During World War I, the author Susan Muaddi Darraj's grandfather was kidnapped by the Turkish army from his village in what is now Palestine. His wrists were bound with a rope, and he was and marched to Damascus behind a horse.
"Everyone in his village assumed he was dead," Darraj says during an interview at her home in Phoenix, Baltimore County.
"But somehow he escaped. He walked for three days to get back home, hiding along the way. People gave him a morsel to eat here, a cup of water there. There had to be trauma, but he never talked about it."
A century later, the author's unanswered questions about the real-life abduction became the kernel of a fictionalized account of his trek, "The Journey Home." That story in turn became the first tale in Darraj's second book of linked narratives, "A Curious Land: Stories from Home," which just picked up a 2016 American Book Award.
Next month, when the book that features residents of the imagined West Bank village of Tel al-Hilou is honored at the awards ceremony in San Francisco, this 41-year-old college professor and mother of three children will move from being a writer with a primarily local audience to one with a national readership. Literature lovers around the nation will know her name.
But Baltimoreans won't have to wait that long. Darraj will appear Saturday at the 21st annual Baltimore Book Festival as part of a panel of writers who won Individual Artist Awards this year from the Maryland State Arts Council.
The Book Festival, which runs this weekend at the Inner Harbor, will feature roughly 200 authors, including the humorist Carl Hiaasen ("Razor Girl"; noon Sunday, Literary Salon) the best-selling novelist Terry McMillan ("I Almost Forgot About You" and "How Stella Got Her Groove Back"; 2 p.m. Saturday, Literary Salon) and pop culture blogger Luvvie Ajayi ("I'm Judging You: The Do-Better Manual"; 3 p.m. Sunday, Literary Salon.)
There will be 12 stages, more than 100 literary exhibitors, local food and beverage trucks, children's programming, workshops, panel discussions and live music.
But one of the festival's chief delights always has been discovering local authors such as Darraj who seem on the brink of becoming stars.
"It was just thrilling to hear that I'd won an American Book Award," says Darraj, who wrote her first short story when she was in the fourth grade and growing up in Philadelphia. Now she teaches writing at Harford Community College and at the Johns Hopkins University's Writing Seminars.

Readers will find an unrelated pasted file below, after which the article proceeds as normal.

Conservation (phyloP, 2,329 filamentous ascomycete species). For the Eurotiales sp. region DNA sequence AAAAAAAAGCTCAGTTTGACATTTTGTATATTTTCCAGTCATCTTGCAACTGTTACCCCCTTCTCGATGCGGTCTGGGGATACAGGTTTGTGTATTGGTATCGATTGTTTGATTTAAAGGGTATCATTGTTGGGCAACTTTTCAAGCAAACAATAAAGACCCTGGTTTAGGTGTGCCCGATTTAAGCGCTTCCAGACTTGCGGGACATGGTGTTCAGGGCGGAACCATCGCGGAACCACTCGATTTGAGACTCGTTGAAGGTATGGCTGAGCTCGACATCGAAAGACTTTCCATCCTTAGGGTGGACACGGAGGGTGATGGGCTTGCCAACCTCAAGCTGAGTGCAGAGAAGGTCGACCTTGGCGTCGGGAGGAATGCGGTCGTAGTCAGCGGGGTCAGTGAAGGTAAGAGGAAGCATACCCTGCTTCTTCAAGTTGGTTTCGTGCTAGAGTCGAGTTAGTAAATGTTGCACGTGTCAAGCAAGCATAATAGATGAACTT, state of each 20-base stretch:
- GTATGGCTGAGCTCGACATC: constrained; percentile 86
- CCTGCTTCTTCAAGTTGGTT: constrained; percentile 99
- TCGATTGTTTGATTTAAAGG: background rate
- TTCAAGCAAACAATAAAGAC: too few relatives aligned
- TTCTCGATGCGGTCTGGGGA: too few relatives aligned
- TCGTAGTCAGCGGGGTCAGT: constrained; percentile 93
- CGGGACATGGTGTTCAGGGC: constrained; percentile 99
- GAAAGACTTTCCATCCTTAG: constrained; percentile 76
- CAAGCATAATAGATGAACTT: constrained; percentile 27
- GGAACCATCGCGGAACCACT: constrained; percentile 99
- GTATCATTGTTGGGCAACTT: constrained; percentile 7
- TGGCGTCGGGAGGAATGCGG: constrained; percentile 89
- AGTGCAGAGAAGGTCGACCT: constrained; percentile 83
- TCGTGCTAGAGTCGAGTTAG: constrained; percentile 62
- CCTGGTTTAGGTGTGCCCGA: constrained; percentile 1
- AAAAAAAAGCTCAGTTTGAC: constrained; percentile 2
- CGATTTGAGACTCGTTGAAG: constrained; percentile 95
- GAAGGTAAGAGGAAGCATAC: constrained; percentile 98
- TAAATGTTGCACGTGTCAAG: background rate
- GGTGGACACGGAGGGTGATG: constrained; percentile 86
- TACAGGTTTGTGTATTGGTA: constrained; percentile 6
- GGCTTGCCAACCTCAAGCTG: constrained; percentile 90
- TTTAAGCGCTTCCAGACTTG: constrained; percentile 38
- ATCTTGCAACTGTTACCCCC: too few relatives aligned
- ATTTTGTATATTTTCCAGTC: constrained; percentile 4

"I have to write stories down," Darraj says. "It's just part of who I am. It's something that sustains me. I feel alive when I write. There's a kind of magic that happens. It's also how I understand the world."
In addition to an American Book Award, "A Curious Land" also has picked up other prizes: the 2014 Grace Paley Prize in short fiction and this year's Arab American Book Award. The collection also has been short-listed for the 2016 Palestine Book Award. The winner for that prize will be announced in London in November.
Justin Desmangles, chairman of the board of directors of the Before Columbus Foundation, which hands out the American Book Awards, said that the 11 winning manuscripts were culled from thousands of submissions. Darraj's stories, he said, stood out because of "the agility of the author's imagination."
"Her characters are rendered with such depth and emotional complexity," Desmangles said.
"She reveals the richness of their inner lives while sustaining their individual cultural identities. Susan never employs caricature. She allows her characters to be whole people, with their own contradictions, pain, joy, refusals and acceptances. She never takes the easy way out — ever."
Darraj has been fascinated by Palestine, which she visited several times as a child and young woman, since she became aware of the controversy attached to the country where her parents were born. In the 1970s and for most of the 1980s, Palestine was considered part of Jordan, and until 1991, the Palestine Liberation Organization was classed as a terrorist organization by the U.S and Israel.